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Fire Victims’ Interests vs Shareholders’ Interests

Have no doubts about the real cause of PG&Es so-called Public Safety Power Shutoff program that has left over half-million Californians without electricity this past week.

The reason has nothing to do with global warming, climate change, or a new norm of monstrous wildfires, as PG&E officials like to claim.

Theres only one reason and a single culprit to blame.

As I’ve written here before, the evidence is clear and unambiguous that the utility giant spent nearly a decade in stonewalling the California Public Utilities Commission (CPUC) on its maintenance program.

For the better part of a decade, all three of California’s monopoly-utilities PG&E, Southern California Edison, and San Diego Gas & Electric colluded to stall the states effort to map where their power lines present the highest risk for wildfires, an initiative that critics say could have forced PG&E to strengthen power poles and bolster maintenance efforts well before the last three years of conflagrations that resulted in hundreds of deaths and record-setting destruction of property and natural resources.

Twelve years ago, state officials began working to tighten regulations on the utilities and create the detailed maps after wind-toppled electrical lines ignited catastrophic fires in the San Diego area. But a whole decade later, the state Public Utilities Commission which initiated the process still hadn’t finished the maps, let alone adopted strict new regulations. All of those statutes and regulations have been coming on the books after-the-fact in the wake of the historically horrific wildfires of 2017 and 2018.

A review of the mapping project by the Bay Area News Group showed that utilities had repeatedly asked to slow down the effort and argued as recently as 2017 literally just a few days prior to the Wine Country Fires that, as PG&E put it, certain proposed regulations would add unnecessary costs to construction and maintenance projects in rural areas.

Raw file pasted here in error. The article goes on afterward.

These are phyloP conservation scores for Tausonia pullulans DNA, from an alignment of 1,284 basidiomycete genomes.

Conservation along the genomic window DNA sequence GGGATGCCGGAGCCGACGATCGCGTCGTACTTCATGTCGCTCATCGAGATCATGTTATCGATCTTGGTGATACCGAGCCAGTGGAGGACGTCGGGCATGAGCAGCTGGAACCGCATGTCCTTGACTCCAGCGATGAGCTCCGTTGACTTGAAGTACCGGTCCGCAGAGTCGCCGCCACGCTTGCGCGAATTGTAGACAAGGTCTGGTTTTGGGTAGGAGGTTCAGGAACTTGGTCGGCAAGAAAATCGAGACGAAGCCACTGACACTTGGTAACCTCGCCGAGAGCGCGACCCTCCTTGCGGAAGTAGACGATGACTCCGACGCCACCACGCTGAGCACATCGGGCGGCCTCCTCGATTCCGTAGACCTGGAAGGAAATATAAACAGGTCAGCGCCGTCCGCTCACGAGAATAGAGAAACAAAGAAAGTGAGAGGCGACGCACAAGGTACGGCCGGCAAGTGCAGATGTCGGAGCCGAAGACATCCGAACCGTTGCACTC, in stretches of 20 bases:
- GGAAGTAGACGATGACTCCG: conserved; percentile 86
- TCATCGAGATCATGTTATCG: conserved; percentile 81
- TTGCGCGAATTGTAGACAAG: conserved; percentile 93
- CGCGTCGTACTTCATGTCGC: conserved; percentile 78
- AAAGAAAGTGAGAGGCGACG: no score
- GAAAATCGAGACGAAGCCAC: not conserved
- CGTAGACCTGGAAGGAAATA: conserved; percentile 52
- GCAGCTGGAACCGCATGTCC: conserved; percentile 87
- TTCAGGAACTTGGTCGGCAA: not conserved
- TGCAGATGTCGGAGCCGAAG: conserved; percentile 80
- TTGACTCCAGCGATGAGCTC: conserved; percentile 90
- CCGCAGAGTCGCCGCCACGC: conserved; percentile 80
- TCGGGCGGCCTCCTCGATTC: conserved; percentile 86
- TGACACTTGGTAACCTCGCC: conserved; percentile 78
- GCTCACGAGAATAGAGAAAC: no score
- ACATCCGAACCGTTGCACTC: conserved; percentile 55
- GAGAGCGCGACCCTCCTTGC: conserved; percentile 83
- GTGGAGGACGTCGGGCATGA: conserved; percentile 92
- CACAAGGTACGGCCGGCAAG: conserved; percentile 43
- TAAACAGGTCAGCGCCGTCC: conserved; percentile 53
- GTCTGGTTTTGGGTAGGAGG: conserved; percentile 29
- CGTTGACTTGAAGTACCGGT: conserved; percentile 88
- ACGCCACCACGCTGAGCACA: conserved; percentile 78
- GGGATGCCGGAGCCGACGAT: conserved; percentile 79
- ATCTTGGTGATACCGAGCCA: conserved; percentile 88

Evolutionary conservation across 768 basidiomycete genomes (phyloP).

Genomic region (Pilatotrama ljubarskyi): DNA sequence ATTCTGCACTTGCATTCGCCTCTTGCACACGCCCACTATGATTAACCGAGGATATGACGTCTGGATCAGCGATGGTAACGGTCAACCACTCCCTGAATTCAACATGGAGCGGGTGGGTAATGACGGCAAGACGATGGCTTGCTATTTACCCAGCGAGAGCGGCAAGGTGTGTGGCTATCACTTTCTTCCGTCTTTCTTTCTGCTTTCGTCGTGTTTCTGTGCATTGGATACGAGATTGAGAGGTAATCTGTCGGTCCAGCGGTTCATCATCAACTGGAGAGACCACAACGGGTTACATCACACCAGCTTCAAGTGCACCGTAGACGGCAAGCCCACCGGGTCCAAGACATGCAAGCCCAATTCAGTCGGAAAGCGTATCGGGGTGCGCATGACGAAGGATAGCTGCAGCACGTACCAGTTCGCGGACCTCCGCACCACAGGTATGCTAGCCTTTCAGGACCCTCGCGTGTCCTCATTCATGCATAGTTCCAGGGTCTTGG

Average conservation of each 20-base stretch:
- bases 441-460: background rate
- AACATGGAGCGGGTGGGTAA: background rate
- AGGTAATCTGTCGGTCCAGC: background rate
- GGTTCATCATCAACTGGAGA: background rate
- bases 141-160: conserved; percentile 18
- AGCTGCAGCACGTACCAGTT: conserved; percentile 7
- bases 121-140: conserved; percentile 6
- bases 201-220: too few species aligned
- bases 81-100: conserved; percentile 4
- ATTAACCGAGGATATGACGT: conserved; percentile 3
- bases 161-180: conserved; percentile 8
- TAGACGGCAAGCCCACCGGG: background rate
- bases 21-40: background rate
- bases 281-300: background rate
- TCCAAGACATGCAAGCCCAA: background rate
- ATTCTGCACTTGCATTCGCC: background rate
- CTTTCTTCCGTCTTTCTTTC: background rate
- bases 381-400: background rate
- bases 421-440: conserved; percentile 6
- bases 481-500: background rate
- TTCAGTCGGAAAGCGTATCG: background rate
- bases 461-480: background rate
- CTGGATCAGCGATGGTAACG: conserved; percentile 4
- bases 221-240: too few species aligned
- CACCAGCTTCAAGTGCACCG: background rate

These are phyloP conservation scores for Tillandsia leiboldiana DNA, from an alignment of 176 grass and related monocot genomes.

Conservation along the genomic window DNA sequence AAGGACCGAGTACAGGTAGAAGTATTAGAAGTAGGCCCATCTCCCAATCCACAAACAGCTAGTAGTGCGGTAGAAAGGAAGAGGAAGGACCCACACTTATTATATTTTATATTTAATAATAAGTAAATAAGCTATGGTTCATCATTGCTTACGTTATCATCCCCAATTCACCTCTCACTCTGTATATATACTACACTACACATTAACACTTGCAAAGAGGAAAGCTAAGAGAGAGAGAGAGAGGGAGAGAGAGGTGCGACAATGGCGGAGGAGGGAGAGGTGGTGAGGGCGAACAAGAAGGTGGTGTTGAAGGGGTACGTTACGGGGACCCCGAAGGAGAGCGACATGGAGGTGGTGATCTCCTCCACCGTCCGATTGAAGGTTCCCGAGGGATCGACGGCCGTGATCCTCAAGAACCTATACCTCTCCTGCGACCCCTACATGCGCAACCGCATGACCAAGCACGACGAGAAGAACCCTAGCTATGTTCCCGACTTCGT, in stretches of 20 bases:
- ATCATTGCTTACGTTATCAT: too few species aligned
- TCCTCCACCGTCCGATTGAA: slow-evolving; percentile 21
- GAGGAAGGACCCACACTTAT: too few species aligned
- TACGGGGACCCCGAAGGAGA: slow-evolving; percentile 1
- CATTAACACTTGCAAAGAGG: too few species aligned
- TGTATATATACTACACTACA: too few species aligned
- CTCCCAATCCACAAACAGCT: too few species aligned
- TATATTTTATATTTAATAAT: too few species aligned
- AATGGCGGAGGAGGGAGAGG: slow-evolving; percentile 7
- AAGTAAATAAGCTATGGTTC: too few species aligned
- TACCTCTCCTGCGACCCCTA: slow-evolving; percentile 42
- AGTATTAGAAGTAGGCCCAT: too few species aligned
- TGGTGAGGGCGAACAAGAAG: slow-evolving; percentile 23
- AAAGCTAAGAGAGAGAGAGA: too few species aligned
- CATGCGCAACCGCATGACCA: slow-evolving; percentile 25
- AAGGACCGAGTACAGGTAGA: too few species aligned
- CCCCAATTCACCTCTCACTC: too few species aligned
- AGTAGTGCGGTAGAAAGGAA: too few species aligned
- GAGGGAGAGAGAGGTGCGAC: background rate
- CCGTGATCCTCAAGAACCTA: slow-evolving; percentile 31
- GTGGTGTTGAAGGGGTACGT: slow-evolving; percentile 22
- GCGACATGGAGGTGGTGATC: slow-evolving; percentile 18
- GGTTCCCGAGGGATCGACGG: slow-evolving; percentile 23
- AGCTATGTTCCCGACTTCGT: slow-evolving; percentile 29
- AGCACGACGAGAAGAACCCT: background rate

For unfathomable reasons, in October of 2017, two CPUC administrative law judges assigned to oversee the mapping-maintenance project, granted yet another delay at the request of PG&E and other utilities.

Clearly, the public watchdog that the CPUC is supposed to be, instead enabled PG&E to continue to thumb its nose at its statutory obligations to the public safety and weve all seen whats occurred in the past two years with seemingly the whole state engulfed in fires from one end to the other.

Now PG&E is in U.S. Bankruptcy Court arguing that it is fighting for its corporate life. This past Wednesday, in the midst of a power blackout for 500,000 PG&E customers, Judge Dennis Montali issued a surprise order that left PG&E wide open for a hostile takeover by strange bedfellows: a Wall Street hedge fund group that has partnered up with fire victims of the 2017 Wine Country fires and the 2018 Camp Fire.

According to a Sacramento Bee report, Until now, PG&E had the exclusive right until the end of November to forge ahead with its reorganization plan. But Montali was persuaded by the bondholders recent alliance with lawyers for tens of thousands of Northern California wildfire victims.

The bondholders have offered victims of the 2017 wine country fires and last Novembers Camp Fire about $14.5 billion for damages not covered by insurance. That’s about $6 billion more than PG&E offered the fire victims. Both sides have agreed to pay insurance companies $11 billion for the settlements they’ve made with policyholders.

The partnership with the fire victims, who are sympathetic players in the PG&E drama, gives the bondholders a major advantage.

Montali, at a lengthy hearing Monday, seemed reluctant to allow the bondholders to move ahead with their plan, saying the fight could lead to extensive litigation that could delay payments to fire victims. But he decided ultimately that he wouldn’t second-guess the informed decision of the bondholders and fire victims lawyers to team up.

The company had argued that it couldn’t match the bondholders offer to fire victims without solid evidence of the size of the damages. It added that, under bankruptcy law, it couldn’t risk over-paying the fire victims at the expense of another group of creditors: its own shareholders. It also accused the bondholders, led by hedge fund Elliott Management, of trying to grab the company on the cheap.

The bondholders and fire victims, however, said PG&E was simply trying to protect its shareholders at all costs. If the bondholders succeed, they would control the company and wipe out the investments of current shareholders.

Ironic isn’t it, that these fire victims may finally find some justice where their interests will outweigh the interests of PG&E and its shareholders.

(Jim Shields is the Mendocino County Observers editor and publisher, and is also the long-time district manager of the Laytonville County Water District. Listen to his radio program This and That every Saturday at 12 noon on KPFN 105.1 FM, also streamed live:

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